How would a day unfold when it starts with a doctor delivering a grim diagnosis? That’s the premise of Here and Now, a modest but affecting drama written by playwright and House of Cards scribe Laura Eason. It’s an intimate character study that rests on the lead performance from Sarah Jessica Parker, de-glammed save for her Kim Novak platinum hair. Parker plays Vivienne Carala, a successful vocalist preparing for an anniversary show at New York’s legendary Birdland.
After receiving the news that she has a brain tumor and must begin immediate treatment with uncertain odds for survival, Vivienne wanders in a fog though New York City, trying to go about her day while in the grip of her own mortality. She meets with her caring manager (Common) but doesn’t tell him the news; she sits down for an excruciating interview with one of the most clueless and unprofessional interviewees on earth (why, oh why?); she has a sexual tryst with her drummer Jordan (Taylor Kinney); she accidentally runs into an old friend (Renée Zellweger, for no apparent reason) who talks her into a drink and some catching up. Meanwhile Vivienne’s French-speaking mother (Jacqueline Bisset, maturing beautifully just like Parker) is visiting and bombarding her daughter with phone calls.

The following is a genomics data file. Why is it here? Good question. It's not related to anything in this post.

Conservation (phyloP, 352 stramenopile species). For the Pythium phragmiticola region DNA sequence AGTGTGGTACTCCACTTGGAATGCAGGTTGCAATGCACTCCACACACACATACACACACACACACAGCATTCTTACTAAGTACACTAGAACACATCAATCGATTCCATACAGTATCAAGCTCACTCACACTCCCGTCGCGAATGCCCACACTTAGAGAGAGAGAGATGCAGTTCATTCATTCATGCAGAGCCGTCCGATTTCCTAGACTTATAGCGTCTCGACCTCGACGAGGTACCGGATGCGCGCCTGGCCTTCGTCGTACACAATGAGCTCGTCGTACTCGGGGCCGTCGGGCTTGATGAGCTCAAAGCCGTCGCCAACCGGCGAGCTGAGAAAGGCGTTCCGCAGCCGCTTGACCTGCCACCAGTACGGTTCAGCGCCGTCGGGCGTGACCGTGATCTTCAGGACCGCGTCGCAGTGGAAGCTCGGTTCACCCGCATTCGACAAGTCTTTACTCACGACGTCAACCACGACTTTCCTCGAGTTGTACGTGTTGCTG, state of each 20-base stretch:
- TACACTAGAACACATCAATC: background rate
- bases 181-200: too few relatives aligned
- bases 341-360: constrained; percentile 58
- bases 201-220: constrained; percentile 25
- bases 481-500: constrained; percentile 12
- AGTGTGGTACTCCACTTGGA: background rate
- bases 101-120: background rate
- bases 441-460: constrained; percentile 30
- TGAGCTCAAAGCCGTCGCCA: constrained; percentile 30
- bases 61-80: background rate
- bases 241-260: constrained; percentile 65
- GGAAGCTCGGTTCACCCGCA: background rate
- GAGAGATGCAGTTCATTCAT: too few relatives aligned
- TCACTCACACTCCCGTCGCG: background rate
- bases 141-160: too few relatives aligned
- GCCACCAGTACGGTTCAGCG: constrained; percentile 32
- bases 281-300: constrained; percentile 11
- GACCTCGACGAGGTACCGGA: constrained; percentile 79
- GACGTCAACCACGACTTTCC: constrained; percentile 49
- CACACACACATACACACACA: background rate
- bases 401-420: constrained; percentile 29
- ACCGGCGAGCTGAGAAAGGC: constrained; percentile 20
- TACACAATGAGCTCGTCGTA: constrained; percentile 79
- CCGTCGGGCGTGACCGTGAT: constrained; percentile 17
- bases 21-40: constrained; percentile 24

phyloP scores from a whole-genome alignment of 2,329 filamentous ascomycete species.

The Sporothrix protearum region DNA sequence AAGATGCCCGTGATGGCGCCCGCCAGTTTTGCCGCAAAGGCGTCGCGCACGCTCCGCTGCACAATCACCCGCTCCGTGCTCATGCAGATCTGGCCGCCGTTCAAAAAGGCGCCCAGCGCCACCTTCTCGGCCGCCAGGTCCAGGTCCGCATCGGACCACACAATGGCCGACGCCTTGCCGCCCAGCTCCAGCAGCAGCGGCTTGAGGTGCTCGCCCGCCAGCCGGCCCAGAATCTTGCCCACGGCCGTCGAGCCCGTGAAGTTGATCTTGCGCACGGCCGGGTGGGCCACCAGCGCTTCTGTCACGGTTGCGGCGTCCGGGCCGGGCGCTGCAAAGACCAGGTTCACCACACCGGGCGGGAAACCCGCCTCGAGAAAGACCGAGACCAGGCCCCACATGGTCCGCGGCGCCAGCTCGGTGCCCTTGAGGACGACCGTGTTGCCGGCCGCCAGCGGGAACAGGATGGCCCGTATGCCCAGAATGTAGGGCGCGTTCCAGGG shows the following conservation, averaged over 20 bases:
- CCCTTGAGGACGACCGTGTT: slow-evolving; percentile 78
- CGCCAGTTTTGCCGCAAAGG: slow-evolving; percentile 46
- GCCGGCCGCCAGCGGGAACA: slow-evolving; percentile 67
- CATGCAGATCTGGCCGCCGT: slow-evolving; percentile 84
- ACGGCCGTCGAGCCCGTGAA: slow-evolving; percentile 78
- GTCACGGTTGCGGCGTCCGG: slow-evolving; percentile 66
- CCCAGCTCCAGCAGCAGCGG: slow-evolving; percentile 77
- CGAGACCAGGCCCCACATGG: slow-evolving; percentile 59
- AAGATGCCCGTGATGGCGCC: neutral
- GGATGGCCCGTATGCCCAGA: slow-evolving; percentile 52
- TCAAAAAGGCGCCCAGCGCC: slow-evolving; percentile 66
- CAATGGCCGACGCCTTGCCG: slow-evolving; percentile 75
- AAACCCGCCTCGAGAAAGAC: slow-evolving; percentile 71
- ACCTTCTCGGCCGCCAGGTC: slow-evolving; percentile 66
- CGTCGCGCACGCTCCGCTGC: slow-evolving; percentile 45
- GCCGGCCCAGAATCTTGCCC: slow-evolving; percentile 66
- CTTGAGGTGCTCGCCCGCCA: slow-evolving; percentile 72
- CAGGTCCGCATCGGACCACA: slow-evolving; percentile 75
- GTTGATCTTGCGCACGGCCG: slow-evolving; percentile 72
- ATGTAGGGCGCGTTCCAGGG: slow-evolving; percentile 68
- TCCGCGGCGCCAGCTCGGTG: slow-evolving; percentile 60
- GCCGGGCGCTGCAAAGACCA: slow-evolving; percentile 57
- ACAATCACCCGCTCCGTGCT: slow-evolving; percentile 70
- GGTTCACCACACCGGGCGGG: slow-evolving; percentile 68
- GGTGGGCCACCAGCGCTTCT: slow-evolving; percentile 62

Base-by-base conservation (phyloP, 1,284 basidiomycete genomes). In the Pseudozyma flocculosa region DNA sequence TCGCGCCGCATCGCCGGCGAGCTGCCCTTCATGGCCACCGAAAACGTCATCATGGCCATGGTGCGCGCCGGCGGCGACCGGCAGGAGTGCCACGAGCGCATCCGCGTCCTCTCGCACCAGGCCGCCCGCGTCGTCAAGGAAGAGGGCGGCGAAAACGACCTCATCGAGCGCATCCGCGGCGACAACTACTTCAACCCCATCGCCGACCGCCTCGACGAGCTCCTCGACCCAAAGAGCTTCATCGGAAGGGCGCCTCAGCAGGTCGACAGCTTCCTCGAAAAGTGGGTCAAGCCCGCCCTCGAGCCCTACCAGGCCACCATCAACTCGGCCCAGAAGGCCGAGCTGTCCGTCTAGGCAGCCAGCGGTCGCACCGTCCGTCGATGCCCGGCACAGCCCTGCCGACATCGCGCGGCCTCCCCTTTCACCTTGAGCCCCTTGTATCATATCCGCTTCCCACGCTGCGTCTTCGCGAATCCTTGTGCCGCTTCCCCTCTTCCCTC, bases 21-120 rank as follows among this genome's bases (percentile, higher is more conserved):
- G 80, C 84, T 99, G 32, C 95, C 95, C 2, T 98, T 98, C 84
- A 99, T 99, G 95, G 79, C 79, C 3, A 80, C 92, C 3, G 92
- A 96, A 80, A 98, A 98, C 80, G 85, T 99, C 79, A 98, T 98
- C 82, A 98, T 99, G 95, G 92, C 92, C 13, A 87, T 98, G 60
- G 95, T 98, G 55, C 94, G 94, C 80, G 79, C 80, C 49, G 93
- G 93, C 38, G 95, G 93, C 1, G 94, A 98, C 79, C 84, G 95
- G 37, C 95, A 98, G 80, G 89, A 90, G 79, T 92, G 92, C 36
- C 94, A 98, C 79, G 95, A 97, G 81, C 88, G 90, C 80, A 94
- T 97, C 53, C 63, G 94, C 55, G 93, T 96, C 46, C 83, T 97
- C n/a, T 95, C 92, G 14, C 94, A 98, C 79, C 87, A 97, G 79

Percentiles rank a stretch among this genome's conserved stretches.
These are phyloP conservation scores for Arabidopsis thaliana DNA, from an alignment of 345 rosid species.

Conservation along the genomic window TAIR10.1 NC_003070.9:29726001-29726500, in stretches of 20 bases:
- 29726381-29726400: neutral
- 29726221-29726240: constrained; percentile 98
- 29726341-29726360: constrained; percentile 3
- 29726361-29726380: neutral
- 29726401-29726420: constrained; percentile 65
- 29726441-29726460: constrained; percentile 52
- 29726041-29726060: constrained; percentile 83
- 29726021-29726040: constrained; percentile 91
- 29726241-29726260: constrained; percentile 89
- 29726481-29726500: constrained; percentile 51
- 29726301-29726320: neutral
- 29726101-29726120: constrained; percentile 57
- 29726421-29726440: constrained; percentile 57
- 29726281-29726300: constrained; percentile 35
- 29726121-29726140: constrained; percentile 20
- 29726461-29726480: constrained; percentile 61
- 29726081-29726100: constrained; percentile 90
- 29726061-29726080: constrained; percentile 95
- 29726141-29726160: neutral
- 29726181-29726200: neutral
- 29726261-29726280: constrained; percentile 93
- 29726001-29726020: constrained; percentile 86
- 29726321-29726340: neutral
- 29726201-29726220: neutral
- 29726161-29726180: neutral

The storyline echoes Agnès Varda’s French New Wave classic Cléo from 5 to 7 (1962), with a heroine awaiting the results of tests that might reveal cancer. That focus was intimate and novel in 1962; here, despite Parker’s presence and strong effort, the character’s paralysis is relentlessly downbeat. Vivienne roams the streets of New York to a jazz/classical score by Amie Doherty, but there’s little of the vibrancy, playfulness or odd, joyful encounters that made the New York of Parker’s landmark Sex and the City so memorable.
Some may be frustrated by the film’s lack of explanations: why are Vivienne’s relationships with her mother, her ex-husband (Simon Baker) and even her teenage daughter (Gus Birney) so prickly? As day turns to night, Vivienne drops into a cabaret where Jordan is performing and sings the Rufus Wainwright song Unfollow the Rules with a quiet, gutting grace. The scene conveys Vivienne’s fears and sadness for a life interrupted as much as the rest of the movie does. Parker’s voice is far more suited to cabaret than jazz — her intimate performance reminded me that Parker was a prominent and enthusiastic presence at Barbra Streisand’s One Night Only Village Vanguard show in 2009. The end credits also feature Parker’s tender rendition of I think We’re Alone Now, which might reduce you to tears if you haven’t shed them already.